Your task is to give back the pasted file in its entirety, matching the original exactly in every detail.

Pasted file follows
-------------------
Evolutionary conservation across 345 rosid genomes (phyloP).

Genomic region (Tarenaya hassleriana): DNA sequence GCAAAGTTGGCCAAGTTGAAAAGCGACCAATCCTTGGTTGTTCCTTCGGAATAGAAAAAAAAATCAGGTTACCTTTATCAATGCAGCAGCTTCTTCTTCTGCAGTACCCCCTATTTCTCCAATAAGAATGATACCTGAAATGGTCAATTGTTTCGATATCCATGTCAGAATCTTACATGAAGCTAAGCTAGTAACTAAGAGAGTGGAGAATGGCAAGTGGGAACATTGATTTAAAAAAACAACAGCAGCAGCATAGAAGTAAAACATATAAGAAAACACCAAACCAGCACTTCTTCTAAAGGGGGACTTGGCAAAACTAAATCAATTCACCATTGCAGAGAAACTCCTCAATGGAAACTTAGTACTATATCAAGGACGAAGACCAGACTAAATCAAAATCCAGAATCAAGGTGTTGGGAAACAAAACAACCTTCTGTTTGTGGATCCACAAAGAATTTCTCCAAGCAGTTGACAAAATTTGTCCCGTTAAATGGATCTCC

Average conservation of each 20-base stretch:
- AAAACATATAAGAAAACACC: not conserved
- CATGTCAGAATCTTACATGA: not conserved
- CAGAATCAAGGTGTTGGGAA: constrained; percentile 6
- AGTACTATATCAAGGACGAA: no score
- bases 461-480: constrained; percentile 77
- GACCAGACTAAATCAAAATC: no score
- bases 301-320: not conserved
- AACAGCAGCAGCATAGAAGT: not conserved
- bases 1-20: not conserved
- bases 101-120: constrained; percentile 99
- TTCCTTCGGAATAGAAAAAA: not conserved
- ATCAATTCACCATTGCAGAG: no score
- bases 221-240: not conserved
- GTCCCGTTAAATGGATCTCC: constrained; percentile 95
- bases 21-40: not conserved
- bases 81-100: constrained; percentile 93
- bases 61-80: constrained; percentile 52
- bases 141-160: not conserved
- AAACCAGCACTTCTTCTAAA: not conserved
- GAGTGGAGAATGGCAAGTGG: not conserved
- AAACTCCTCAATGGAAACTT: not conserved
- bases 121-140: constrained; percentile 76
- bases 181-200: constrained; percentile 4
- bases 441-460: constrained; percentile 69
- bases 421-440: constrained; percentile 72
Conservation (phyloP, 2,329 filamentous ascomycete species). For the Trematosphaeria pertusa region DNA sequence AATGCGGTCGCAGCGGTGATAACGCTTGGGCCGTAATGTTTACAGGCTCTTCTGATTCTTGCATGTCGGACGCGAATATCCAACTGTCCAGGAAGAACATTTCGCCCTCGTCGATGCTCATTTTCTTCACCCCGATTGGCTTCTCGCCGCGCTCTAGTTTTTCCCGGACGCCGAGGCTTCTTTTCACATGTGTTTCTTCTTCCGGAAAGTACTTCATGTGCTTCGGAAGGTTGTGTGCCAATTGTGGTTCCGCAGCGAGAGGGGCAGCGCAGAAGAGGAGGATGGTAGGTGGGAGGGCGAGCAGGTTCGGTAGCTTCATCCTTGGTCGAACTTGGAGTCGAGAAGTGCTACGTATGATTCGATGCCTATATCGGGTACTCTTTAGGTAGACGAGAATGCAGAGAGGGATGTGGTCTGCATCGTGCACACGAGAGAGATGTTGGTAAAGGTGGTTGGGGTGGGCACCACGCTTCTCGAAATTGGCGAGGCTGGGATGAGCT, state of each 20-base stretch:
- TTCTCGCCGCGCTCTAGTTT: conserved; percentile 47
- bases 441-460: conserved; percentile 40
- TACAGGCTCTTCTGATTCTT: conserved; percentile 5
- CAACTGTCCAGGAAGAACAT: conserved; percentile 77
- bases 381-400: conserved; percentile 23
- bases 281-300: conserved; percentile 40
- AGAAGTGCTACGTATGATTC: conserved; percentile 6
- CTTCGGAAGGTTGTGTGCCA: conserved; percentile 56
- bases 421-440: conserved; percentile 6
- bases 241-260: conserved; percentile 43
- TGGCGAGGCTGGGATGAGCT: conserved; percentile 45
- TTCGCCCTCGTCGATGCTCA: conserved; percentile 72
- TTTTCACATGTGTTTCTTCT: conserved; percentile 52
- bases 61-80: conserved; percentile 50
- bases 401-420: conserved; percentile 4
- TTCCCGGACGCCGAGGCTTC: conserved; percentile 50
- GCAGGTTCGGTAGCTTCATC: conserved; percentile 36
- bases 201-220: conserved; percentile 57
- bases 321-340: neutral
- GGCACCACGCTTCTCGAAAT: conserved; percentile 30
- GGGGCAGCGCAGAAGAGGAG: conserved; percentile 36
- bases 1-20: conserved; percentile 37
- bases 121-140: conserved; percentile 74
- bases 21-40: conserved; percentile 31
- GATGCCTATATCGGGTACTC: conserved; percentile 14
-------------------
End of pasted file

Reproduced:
Evolutionary conservation across 345 rosid genomes (phyloP).

Genomic region (Tarenaya hassleriana): DNA sequence GCAAAGTTGGCCAAGTTGAAAAGCGACCAATCCTTGGTTGTTCCTTCGGAATAGAAAAAAAAATCAGGTTACCTTTATCAATGCAGCAGCTTCTTCTTCTGCAGTACCCCCTATTTCTCCAATAAGAATGATACCTGAAATGGTCAATTGTTTCGATATCCATGTCAGAATCTTACATGAAGCTAAGCTAGTAACTAAGAGAGTGGAGAATGGCAAGTGGGAACATTGATTTAAAAAAACAACAGCAGCAGCATAGAAGTAAAACATATAAGAAAACACCAAACCAGCACTTCTTCTAAAGGGGGACTTGGCAAAACTAAATCAATTCACCATTGCAGAGAAACTCCTCAATGGAAACTTAGTACTATATCAAGGACGAAGACCAGACTAAATCAAAATCCAGAATCAAGGTGTTGGGAAACAAAACAACCTTCTGTTTGTGGATCCACAAAGAATTTCTCCAAGCAGTTGACAAAATTTGTCCCGTTAAATGGATCTCC

Average conservation of each 20-base stretch:
- AAAACATATAAGAAAACACC: not conserved
- CATGTCAGAATCTTACATGA: not conserved
- CAGAATCAAGGTGTTGGGAA: constrained; percentile 6
- AGTACTATATCAAGGACGAA: no score
- bases 461-480: constrained; percentile 77
- GACCAGACTAAATCAAAATC: no score
- bases 301-320: not conserved
- AACAGCAGCAGCATAGAAGT: not conserved
- bases 1-20: not conserved
- bases 101-120: constrained; percentile 99
- TTCCTTCGGAATAGAAAAAA: not conserved
- ATCAATTCACCATTGCAGAG: no score
- bases 221-240: not conserved
- GTCCCGTTAAATGGATCTCC: constrained; percentile 95
- bases 21-40: not conserved
- bases 81-100: constrained; percentile 93
- bases 61-80: constrained; percentile 52
- bases 141-160: not conserved
- AAACCAGCACTTCTTCTAAA: not conserved
- GAGTGGAGAATGGCAAGTGG: not conserved
- AAACTCCTCAATGGAAACTT: not conserved
- bases 121-140: constrained; percentile 76
- bases 181-200: constrained; percentile 4
- bases 441-460: constrained; percentile 69
- bases 421-440: constrained; percentile 72
Conservation (phyloP, 2,329 filamentous ascomycete species). For the Trematosphaeria pertusa region DNA sequence AATGCGGTCGCAGCGGTGATAACGCTTGGGCCGTAATGTTTACAGGCTCTTCTGATTCTTGCATGTCGGACGCGAATATCCAACTGTCCAGGAAGAACATTTCGCCCTCGTCGATGCTCATTTTCTTCACCCCGATTGGCTTCTCGCCGCGCTCTAGTTTTTCCCGGACGCCGAGGCTTCTTTTCACATGTGTTTCTTCTTCCGGAAAGTACTTCATGTGCTTCGGAAGGTTGTGTGCCAATTGTGGTTCCGCAGCGAGAGGGGCAGCGCAGAAGAGGAGGATGGTAGGTGGGAGGGCGAGCAGGTTCGGTAGCTTCATCCTTGGTCGAACTTGGAGTCGAGAAGTGCTACGTATGATTCGATGCCTATATCGGGTACTCTTTAGGTAGACGAGAATGCAGAGAGGGATGTGGTCTGCATCGTGCACACGAGAGAGATGTTGGTAAAGGTGGTTGGGGTGGGCACCACGCTTCTCGAAATTGGCGAGGCTGGGATGAGCT, state of each 20-base stretch:
- TTCTCGCCGCGCTCTAGTTT: conserved; percentile 47
- bases 441-460: conserved; percentile 40
- TACAGGCTCTTCTGATTCTT: conserved; percentile 5
- CAACTGTCCAGGAAGAACAT: conserved; percentile 77
- bases 381-400: conserved; percentile 23
- bases 281-300: conserved; percentile 40
- AGAAGTGCTACGTATGATTC: conserved; percentile 6
- CTTCGGAAGGTTGTGTGCCA: conserved; percentile 56
- bases 421-440: conserved; percentile 6
- bases 241-260: conserved; percentile 43
- TGGCGAGGCTGGGATGAGCT: conserved; percentile 45
- TTCGCCCTCGTCGATGCTCA: conserved; percentile 72
- TTTTCACATGTGTTTCTTCT: conserved; percentile 52
- bases 61-80: conserved; percentile 50
- bases 401-420: conserved; percentile 4
- TTCCCGGACGCCGAGGCTTC: conserved; percentile 50
- GCAGGTTCGGTAGCTTCATC: conserved; percentile 36
- bases 201-220: conserved; percentile 57
- bases 321-340: neutral
- GGCACCACGCTTCTCGAAAT: conserved; percentile 30
- GGGGCAGCGCAGAAGAGGAG: conserved; percentile 36
- bases 1-20: conserved; percentile 37
- bases 121-140: conserved; percentile 74
- bases 21-40: conserved; percentile 31
- GATGCCTATATCGGGTACTC: conserved; percentile 14